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Apartment development is like soup
Published January 25, 2013
A lot of investors are nervous about all of the new construction planned for the next few years. That's understandable. Developers opened an average of 3,200 units a year over the past 10 years. Our Apartment Development Report, updated weekly, shows that between now and the end of 2015, developers plan to open more than 9,000 units a year in 208 projects.
It would be helpful to look at apartment development as just one ingredient in a soup recipe called the Puget Sound apartment market. We shouldn't think about apartment development in a vacuum. We need to think about it as one ingredient in a recipe. Take eggplant soup as an example. There’s a lot more in it than just eggplant. There’s stock, leeks, potatoes, onions, garlic, and more. So let's look at some important ingredients in our apartment market soup.
The first ingredient is perspective. Here’s what development activity looked like over the past 30 years. Developers opened an average of close to 38,000 units between 1988 and 1990. But things were different then. We had a booming economy back then, with the region adding just over 200,000 jobs. We’re not going to come close to that level of job growth any time soon. Conway Pedersen Economics forecasts the region will add 137,000 jobs between 2013 and 2015.
Plus, the apartment market benefited from all the baby boomers entering the housing market back then. So we really shouldn’t compare development activity in the late 1980’s with development trends now. Or should we?
Shifting housing types
There has been a dramatic shift in the share of total housing development going to condos and single-family. In fact, they have been virtually nonexistent over the past few years. That will change again in the future. But, at least for now, apartment development plays a much larger role in total housing development.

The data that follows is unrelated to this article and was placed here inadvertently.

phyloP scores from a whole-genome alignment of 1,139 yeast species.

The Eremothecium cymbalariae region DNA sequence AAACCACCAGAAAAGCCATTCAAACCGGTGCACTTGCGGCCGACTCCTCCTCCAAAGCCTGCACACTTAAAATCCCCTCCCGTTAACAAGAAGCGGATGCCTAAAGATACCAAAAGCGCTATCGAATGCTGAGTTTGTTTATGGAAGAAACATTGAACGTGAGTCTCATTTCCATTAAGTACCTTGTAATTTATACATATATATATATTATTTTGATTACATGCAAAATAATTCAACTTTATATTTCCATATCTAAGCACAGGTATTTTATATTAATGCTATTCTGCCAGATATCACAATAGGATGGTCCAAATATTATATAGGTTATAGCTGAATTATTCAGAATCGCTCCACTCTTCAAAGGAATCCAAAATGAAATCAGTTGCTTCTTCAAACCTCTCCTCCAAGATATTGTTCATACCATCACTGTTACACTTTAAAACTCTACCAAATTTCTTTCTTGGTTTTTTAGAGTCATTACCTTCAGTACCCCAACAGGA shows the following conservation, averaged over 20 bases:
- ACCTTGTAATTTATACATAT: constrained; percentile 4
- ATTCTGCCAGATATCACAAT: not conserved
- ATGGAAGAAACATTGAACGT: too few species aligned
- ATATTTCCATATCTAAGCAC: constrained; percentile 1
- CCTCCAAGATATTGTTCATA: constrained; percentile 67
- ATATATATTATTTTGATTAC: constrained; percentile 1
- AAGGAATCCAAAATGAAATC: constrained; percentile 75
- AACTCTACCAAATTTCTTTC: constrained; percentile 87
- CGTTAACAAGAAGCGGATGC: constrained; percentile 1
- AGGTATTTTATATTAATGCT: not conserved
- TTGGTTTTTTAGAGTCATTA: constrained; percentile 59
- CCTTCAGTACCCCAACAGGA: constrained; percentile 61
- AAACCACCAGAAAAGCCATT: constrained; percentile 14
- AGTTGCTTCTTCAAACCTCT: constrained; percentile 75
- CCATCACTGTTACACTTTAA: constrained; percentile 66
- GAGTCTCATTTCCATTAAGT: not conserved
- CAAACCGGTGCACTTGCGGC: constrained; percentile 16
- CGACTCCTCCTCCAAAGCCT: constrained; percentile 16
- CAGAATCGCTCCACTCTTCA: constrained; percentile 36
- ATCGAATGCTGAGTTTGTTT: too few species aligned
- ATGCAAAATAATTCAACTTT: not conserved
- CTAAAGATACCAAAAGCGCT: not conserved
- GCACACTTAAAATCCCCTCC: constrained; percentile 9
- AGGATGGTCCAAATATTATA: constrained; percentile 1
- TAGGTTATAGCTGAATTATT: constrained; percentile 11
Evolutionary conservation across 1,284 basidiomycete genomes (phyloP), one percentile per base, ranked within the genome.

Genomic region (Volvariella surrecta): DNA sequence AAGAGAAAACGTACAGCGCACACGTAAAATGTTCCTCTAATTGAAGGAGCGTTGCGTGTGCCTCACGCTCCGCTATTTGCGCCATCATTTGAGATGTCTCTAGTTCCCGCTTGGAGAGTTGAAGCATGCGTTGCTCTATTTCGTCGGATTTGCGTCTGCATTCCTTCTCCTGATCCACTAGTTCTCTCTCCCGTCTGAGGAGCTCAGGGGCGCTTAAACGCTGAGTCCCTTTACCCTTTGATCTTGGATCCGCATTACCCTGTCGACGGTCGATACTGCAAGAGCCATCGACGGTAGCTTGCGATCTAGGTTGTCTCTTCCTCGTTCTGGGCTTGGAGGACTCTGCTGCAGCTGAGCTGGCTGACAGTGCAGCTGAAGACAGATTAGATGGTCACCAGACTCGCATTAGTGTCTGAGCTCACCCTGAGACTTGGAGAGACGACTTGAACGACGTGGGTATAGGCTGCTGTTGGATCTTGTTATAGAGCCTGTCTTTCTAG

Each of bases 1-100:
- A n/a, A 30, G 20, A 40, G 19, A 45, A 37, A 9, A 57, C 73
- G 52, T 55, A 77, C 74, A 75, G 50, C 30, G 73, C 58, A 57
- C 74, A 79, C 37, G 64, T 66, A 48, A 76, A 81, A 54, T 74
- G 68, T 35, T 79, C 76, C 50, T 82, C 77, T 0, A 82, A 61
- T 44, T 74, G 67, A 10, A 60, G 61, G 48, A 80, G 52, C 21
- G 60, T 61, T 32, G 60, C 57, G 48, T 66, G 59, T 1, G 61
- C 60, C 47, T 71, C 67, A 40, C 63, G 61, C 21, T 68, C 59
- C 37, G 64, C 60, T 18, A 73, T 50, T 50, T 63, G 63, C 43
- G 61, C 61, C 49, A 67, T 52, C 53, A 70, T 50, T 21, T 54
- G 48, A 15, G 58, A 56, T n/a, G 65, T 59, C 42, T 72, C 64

So when you add it all up, developers are building fewer total housing units in the next few years than they did in the late 1990s boom or in the late 1980s boom.
The next ingredient is new housing consumers. Eighty million+ baby boomers grew into their 20s during the 1970s and early 1980s, fueling housing demand through the 1980s. Then came GenX, half the size of the boomers. That kept the number of 20-somethings flat during the 1990s. And developers built fewer apartments.
Over the past few years GenY has been moving into their 20s. That would have fueled housing demand faster if the economy had been better. But the economy is improving, so this growing group of 20-somethings should fuel apartment demand for at least the next few years. That is as long as they can find a job.
Talking about jobs leads us to the next ingredient. We’ve talked a lot about the “Geezer Effect” in and it’s likely impact on the job market and rental market in The Apartment Advisor over the past few years. The bottom line is that Gen Y is almost as big an impact as the baby boomers were. And now, because of the Geezer effect, people will be leaving the workforce twice as fast as they used to.
That makes room for more Gen Y workers even with less job growth. And, at least for the next few years, most Gen Y’s will opt to rent. Not just because renting is more popular or practical. But also because it has always been normal for people in their 20s to rent.
So when you look at the whole recipe, here’s what you get.
We are not saying vacancies will not go up. In fact, they will. And that’s not all. Our current forecast, which we will update in the April Apartment Advisor, expects vacancies to climb steadily through early 2015. In addition, rent growth will slow and concessions will increase, causing net operating income to deteriorate between now and early 2015.
But there are a lot of ingredients in the apartment development recipe that not only soften the blow, but suggest that developers are building a reasonable number of units. There’s the shift toward more rental housing compared to condos and single-family. There’s the surge of 20-somethings. And there’s a new, never seen before trend; the rise of the Geezers. Their retirement opens the door for more 20-somethings in the workforce.
Be sure to check back next week for a new discussion of current apartment trends for the Puget Sound region.
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May 18, 2013
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